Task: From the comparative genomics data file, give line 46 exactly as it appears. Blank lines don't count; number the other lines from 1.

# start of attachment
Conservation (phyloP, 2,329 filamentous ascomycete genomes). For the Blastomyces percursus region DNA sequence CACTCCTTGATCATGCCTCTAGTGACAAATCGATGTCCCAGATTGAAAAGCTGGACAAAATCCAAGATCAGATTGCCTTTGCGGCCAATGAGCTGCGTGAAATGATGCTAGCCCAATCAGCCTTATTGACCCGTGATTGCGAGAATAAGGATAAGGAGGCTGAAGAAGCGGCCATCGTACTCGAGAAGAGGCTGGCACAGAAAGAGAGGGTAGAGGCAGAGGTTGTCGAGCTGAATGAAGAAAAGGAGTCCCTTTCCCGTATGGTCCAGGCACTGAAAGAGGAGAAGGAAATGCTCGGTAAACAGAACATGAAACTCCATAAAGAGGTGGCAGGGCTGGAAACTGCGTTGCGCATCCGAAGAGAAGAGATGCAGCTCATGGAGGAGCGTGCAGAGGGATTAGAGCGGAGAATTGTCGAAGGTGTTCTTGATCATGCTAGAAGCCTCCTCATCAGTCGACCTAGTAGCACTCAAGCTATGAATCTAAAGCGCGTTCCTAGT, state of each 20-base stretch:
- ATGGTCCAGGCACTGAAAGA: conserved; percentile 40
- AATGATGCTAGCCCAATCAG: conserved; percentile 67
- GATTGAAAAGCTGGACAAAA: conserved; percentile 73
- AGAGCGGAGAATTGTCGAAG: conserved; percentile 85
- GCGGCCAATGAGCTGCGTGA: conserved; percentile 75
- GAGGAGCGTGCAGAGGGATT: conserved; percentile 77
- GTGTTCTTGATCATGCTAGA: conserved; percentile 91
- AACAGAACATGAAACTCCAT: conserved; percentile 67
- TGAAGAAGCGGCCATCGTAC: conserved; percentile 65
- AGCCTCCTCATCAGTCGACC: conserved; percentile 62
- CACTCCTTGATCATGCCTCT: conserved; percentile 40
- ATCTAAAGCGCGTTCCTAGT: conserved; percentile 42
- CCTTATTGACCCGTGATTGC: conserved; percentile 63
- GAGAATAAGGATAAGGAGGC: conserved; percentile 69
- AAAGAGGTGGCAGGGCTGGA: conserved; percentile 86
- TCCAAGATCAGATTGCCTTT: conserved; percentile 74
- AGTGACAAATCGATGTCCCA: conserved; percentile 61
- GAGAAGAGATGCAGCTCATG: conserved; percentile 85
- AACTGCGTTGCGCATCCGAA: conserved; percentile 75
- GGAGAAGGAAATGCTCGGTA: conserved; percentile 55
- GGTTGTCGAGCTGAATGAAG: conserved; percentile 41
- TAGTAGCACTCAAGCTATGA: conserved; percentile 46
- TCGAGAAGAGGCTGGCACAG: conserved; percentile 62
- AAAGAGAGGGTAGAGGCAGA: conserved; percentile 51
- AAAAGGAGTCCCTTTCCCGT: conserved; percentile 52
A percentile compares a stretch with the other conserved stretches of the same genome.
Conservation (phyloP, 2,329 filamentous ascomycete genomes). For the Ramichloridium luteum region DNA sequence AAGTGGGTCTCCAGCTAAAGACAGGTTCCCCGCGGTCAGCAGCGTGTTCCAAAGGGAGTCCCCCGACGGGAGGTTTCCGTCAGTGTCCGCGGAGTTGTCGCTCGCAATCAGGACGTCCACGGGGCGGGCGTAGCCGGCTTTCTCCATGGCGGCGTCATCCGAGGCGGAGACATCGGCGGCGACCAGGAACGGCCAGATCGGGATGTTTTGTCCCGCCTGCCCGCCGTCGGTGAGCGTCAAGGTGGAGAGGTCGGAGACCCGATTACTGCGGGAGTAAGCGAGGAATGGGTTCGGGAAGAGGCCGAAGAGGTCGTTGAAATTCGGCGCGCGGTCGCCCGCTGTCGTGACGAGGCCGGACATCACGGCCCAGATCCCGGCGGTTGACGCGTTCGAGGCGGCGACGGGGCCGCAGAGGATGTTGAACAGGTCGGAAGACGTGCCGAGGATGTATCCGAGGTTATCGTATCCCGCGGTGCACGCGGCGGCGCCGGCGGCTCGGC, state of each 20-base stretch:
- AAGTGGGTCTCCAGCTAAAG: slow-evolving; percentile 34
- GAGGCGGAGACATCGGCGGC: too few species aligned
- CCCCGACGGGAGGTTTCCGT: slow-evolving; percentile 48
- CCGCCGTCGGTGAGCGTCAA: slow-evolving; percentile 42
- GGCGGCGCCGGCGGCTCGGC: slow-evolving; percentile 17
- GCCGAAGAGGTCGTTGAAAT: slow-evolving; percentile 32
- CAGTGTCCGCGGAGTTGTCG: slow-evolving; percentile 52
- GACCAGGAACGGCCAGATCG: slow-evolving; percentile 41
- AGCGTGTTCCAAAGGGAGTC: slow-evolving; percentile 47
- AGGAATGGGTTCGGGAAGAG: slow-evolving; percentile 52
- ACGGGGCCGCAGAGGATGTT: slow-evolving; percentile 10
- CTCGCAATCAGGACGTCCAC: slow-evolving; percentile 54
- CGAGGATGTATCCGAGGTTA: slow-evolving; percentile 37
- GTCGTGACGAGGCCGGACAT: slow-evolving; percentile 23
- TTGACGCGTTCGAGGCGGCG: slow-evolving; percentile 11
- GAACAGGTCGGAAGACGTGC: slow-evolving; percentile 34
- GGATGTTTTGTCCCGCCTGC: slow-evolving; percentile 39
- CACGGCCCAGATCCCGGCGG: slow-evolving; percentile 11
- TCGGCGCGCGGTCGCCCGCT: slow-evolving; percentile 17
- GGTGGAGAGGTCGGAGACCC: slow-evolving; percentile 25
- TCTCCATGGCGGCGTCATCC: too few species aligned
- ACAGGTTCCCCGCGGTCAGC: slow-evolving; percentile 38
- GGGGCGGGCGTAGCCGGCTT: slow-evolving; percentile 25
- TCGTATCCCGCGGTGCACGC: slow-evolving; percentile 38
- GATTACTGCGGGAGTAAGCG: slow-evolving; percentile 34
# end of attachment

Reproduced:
- CACGGCCCAGATCCCGGCGG: slow-evolving; percentile 11